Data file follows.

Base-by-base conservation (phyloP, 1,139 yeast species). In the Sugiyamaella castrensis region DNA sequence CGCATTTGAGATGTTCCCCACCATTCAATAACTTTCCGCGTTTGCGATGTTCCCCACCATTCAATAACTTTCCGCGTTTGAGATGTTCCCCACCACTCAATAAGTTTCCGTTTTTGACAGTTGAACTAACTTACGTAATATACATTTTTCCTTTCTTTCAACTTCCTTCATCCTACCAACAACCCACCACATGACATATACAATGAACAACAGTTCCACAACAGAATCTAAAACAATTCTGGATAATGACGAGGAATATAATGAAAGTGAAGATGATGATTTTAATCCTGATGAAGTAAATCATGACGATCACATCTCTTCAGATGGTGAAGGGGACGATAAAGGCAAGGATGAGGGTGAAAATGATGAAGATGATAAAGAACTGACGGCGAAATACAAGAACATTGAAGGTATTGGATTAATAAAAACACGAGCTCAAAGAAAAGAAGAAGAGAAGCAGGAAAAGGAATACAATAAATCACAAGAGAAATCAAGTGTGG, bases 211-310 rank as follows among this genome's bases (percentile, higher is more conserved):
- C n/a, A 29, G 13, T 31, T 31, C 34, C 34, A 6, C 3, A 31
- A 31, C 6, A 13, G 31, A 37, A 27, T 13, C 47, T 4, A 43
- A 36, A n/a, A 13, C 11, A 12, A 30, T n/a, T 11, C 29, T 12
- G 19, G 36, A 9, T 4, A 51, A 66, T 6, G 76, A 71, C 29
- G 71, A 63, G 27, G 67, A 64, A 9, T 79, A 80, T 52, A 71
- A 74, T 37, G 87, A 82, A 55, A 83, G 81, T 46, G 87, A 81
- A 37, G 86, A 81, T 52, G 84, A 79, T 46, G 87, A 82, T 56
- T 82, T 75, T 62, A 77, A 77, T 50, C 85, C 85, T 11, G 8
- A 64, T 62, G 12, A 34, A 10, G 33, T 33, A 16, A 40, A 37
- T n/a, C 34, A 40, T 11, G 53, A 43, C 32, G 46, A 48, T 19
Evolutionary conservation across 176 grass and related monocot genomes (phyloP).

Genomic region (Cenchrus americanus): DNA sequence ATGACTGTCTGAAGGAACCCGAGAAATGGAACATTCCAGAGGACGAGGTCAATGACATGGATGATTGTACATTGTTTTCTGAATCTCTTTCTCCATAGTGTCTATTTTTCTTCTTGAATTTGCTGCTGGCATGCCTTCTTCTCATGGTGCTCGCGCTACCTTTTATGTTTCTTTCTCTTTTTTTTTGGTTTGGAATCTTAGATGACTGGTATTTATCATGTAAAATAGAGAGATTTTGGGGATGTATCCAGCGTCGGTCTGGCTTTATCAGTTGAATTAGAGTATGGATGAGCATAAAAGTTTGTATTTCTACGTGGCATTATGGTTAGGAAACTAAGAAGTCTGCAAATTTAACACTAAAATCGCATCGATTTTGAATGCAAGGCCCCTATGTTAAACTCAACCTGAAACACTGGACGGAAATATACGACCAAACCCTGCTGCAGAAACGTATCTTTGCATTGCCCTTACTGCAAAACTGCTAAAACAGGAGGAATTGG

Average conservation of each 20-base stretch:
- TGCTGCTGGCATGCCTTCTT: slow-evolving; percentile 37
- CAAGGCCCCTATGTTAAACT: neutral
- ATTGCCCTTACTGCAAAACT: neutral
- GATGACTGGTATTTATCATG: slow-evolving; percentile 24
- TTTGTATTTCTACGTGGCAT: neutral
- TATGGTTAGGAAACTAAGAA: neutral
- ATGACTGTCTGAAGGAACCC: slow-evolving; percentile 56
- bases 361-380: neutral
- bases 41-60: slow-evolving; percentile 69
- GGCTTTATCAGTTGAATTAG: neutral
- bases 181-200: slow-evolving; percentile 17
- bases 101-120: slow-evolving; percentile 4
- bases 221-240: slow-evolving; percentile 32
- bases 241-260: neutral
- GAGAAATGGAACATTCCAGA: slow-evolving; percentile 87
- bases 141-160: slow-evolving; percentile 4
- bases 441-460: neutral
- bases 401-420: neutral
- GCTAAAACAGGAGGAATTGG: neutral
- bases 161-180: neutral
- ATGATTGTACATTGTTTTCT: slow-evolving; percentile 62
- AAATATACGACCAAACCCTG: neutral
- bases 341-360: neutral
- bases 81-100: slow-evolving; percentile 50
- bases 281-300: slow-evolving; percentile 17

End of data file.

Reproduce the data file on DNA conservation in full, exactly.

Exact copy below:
Base-by-base conservation (phyloP, 1,139 yeast species). In the Sugiyamaella castrensis region DNA sequence CGCATTTGAGATGTTCCCCACCATTCAATAACTTTCCGCGTTTGCGATGTTCCCCACCATTCAATAACTTTCCGCGTTTGAGATGTTCCCCACCACTCAATAAGTTTCCGTTTTTGACAGTTGAACTAACTTACGTAATATACATTTTTCCTTTCTTTCAACTTCCTTCATCCTACCAACAACCCACCACATGACATATACAATGAACAACAGTTCCACAACAGAATCTAAAACAATTCTGGATAATGACGAGGAATATAATGAAAGTGAAGATGATGATTTTAATCCTGATGAAGTAAATCATGACGATCACATCTCTTCAGATGGTGAAGGGGACGATAAAGGCAAGGATGAGGGTGAAAATGATGAAGATGATAAAGAACTGACGGCGAAATACAAGAACATTGAAGGTATTGGATTAATAAAAACACGAGCTCAAAGAAAAGAAGAAGAGAAGCAGGAAAAGGAATACAATAAATCACAAGAGAAATCAAGTGTGG, bases 211-310 rank as follows among this genome's bases (percentile, higher is more conserved):
- C n/a, A 29, G 13, T 31, T 31, C 34, C 34, A 6, C 3, A 31
- A 31, C 6, A 13, G 31, A 37, A 27, T 13, C 47, T 4, A 43
- A 36, A n/a, A 13, C 11, A 12, A 30, T n/a, T 11, C 29, T 12
- G 19, G 36, A 9, T 4, A 51, A 66, T 6, G 76, A 71, C 29
- G 71, A 63, G 27, G 67, A 64, A 9, T 79, A 80, T 52, A 71
- A 74, T 37, G 87, A 82, A 55, A 83, G 81, T 46, G 87, A 81
- A 37, G 86, A 81, T 52, G 84, A 79, T 46, G 87, A 82, T 56
- T 82, T 75, T 62, A 77, A 77, T 50, C 85, C 85, T 11, G 8
- A 64, T 62, G 12, A 34, A 10, G 33, T 33, A 16, A 40, A 37
- T n/a, C 34, A 40, T 11, G 53, A 43, C 32, G 46, A 48, T 19
Evolutionary conservation across 176 grass and related monocot genomes (phyloP).

Genomic region (Cenchrus americanus): DNA sequence ATGACTGTCTGAAGGAACCCGAGAAATGGAACATTCCAGAGGACGAGGTCAATGACATGGATGATTGTACATTGTTTTCTGAATCTCTTTCTCCATAGTGTCTATTTTTCTTCTTGAATTTGCTGCTGGCATGCCTTCTTCTCATGGTGCTCGCGCTACCTTTTATGTTTCTTTCTCTTTTTTTTTGGTTTGGAATCTTAGATGACTGGTATTTATCATGTAAAATAGAGAGATTTTGGGGATGTATCCAGCGTCGGTCTGGCTTTATCAGTTGAATTAGAGTATGGATGAGCATAAAAGTTTGTATTTCTACGTGGCATTATGGTTAGGAAACTAAGAAGTCTGCAAATTTAACACTAAAATCGCATCGATTTTGAATGCAAGGCCCCTATGTTAAACTCAACCTGAAACACTGGACGGAAATATACGACCAAACCCTGCTGCAGAAACGTATCTTTGCATTGCCCTTACTGCAAAACTGCTAAAACAGGAGGAATTGG

Average conservation of each 20-base stretch:
- TGCTGCTGGCATGCCTTCTT: slow-evolving; percentile 37
- CAAGGCCCCTATGTTAAACT: neutral
- ATTGCCCTTACTGCAAAACT: neutral
- GATGACTGGTATTTATCATG: slow-evolving; percentile 24
- TTTGTATTTCTACGTGGCAT: neutral
- TATGGTTAGGAAACTAAGAA: neutral
- ATGACTGTCTGAAGGAACCC: slow-evolving; percentile 56
- bases 361-380: neutral
- bases 41-60: slow-evolving; percentile 69
- GGCTTTATCAGTTGAATTAG: neutral
- bases 181-200: slow-evolving; percentile 17
- bases 101-120: slow-evolving; percentile 4
- bases 221-240: slow-evolving; percentile 32
- bases 241-260: neutral
- GAGAAATGGAACATTCCAGA: slow-evolving; percentile 87
- bases 141-160: slow-evolving; percentile 4
- bases 441-460: neutral
- bases 401-420: neutral
- GCTAAAACAGGAGGAATTGG: neutral
- bases 161-180: neutral
- ATGATTGTACATTGTTTTCT: slow-evolving; percentile 62
- AAATATACGACCAAACCCTG: neutral
- bases 341-360: neutral
- bases 81-100: slow-evolving; percentile 50
- bases 281-300: slow-evolving; percentile 17